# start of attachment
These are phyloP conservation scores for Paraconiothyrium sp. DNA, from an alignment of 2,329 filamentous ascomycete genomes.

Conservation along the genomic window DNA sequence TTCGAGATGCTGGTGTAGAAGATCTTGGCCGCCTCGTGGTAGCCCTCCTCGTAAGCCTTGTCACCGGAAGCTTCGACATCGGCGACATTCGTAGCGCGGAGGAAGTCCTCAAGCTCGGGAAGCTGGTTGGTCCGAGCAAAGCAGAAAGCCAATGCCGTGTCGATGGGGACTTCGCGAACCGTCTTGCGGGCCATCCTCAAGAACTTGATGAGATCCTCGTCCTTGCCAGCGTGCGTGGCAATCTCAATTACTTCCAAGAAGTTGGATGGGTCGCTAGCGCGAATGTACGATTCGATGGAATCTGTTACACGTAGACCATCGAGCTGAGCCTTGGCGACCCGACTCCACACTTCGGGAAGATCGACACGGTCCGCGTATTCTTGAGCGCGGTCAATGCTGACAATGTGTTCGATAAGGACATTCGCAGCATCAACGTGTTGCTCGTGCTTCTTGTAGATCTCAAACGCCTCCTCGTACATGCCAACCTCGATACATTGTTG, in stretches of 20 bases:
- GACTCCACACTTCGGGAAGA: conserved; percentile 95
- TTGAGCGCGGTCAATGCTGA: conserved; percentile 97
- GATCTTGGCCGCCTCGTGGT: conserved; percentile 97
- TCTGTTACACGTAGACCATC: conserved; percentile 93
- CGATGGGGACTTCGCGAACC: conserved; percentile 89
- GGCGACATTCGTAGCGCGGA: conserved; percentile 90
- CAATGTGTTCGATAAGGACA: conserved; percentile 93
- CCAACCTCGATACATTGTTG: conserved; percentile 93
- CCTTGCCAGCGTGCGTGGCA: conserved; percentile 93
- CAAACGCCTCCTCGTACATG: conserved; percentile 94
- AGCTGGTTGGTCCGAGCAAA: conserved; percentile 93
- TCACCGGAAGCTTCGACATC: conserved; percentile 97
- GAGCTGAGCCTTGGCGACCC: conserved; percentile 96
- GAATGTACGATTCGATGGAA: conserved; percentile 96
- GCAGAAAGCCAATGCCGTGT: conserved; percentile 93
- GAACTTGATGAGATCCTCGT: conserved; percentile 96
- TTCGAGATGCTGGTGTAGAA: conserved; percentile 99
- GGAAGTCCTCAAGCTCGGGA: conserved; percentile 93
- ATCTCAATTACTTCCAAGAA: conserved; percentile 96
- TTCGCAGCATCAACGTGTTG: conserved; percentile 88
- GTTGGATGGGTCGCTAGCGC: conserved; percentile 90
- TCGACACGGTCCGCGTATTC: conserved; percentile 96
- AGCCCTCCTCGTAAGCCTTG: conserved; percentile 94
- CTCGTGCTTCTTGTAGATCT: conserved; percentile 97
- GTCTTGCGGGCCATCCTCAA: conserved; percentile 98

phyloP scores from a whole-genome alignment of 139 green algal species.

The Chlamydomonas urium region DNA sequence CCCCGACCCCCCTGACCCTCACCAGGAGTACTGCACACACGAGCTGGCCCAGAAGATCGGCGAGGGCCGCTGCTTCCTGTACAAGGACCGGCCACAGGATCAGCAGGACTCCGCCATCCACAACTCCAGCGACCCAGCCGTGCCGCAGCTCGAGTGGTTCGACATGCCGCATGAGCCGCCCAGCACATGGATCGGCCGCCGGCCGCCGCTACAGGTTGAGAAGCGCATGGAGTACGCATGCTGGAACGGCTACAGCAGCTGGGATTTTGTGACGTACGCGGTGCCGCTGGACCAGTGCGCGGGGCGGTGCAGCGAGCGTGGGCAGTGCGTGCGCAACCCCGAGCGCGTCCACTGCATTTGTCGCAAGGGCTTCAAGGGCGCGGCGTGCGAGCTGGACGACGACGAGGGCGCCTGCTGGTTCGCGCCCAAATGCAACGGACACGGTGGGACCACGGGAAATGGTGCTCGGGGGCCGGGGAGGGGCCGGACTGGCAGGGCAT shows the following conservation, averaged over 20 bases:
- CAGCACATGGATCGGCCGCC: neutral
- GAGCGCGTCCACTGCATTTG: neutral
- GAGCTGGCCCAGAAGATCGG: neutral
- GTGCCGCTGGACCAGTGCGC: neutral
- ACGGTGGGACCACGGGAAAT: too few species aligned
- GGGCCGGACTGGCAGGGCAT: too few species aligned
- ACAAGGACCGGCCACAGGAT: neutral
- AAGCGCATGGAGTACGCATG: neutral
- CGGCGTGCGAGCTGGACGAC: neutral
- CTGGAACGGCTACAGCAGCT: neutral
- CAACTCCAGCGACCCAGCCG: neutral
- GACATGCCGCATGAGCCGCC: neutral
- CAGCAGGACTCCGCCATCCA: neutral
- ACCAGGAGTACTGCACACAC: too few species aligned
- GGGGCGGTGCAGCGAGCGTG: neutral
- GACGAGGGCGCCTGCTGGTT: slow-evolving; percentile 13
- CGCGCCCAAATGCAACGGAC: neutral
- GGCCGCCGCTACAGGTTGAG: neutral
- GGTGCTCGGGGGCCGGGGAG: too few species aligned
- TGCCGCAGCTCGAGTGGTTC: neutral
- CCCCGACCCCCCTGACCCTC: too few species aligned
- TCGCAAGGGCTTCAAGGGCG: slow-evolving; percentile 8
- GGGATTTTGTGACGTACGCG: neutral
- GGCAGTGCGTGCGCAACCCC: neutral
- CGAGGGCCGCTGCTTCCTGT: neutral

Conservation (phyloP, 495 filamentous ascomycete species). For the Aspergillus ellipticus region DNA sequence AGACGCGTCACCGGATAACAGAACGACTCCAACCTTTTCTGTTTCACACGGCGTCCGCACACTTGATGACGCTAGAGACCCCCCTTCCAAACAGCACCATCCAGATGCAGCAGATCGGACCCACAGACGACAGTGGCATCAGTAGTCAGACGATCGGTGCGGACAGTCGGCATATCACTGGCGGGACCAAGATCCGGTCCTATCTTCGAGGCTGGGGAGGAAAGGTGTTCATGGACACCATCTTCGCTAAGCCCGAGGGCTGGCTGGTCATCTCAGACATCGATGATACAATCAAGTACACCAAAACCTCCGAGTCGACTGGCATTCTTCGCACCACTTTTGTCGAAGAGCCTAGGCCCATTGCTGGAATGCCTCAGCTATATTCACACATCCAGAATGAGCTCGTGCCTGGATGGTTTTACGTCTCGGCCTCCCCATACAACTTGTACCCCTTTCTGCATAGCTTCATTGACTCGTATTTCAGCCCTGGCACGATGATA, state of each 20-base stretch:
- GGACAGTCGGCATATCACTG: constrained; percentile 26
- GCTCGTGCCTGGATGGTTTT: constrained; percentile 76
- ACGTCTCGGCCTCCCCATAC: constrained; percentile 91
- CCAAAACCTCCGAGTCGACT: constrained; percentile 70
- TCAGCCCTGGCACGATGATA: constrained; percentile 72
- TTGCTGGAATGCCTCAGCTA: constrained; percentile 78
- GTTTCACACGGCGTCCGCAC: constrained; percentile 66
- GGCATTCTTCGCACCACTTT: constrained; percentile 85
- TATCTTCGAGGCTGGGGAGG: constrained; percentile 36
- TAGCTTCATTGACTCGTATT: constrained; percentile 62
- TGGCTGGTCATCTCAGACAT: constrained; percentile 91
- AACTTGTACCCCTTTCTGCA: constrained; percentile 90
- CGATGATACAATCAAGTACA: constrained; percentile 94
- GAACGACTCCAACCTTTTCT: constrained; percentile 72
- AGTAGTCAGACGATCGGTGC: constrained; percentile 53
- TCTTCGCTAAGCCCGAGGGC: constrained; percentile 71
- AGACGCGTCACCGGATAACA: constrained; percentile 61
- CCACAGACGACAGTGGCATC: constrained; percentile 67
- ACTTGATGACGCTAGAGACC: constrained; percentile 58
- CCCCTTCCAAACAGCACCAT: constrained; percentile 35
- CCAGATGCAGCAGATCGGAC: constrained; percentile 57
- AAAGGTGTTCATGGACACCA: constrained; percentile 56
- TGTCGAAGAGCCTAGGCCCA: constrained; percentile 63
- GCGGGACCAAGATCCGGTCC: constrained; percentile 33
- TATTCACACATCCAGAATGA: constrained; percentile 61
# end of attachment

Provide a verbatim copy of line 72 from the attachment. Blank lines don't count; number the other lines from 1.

- AGACGCGTCACCGGATAACA: constrained; percentile 61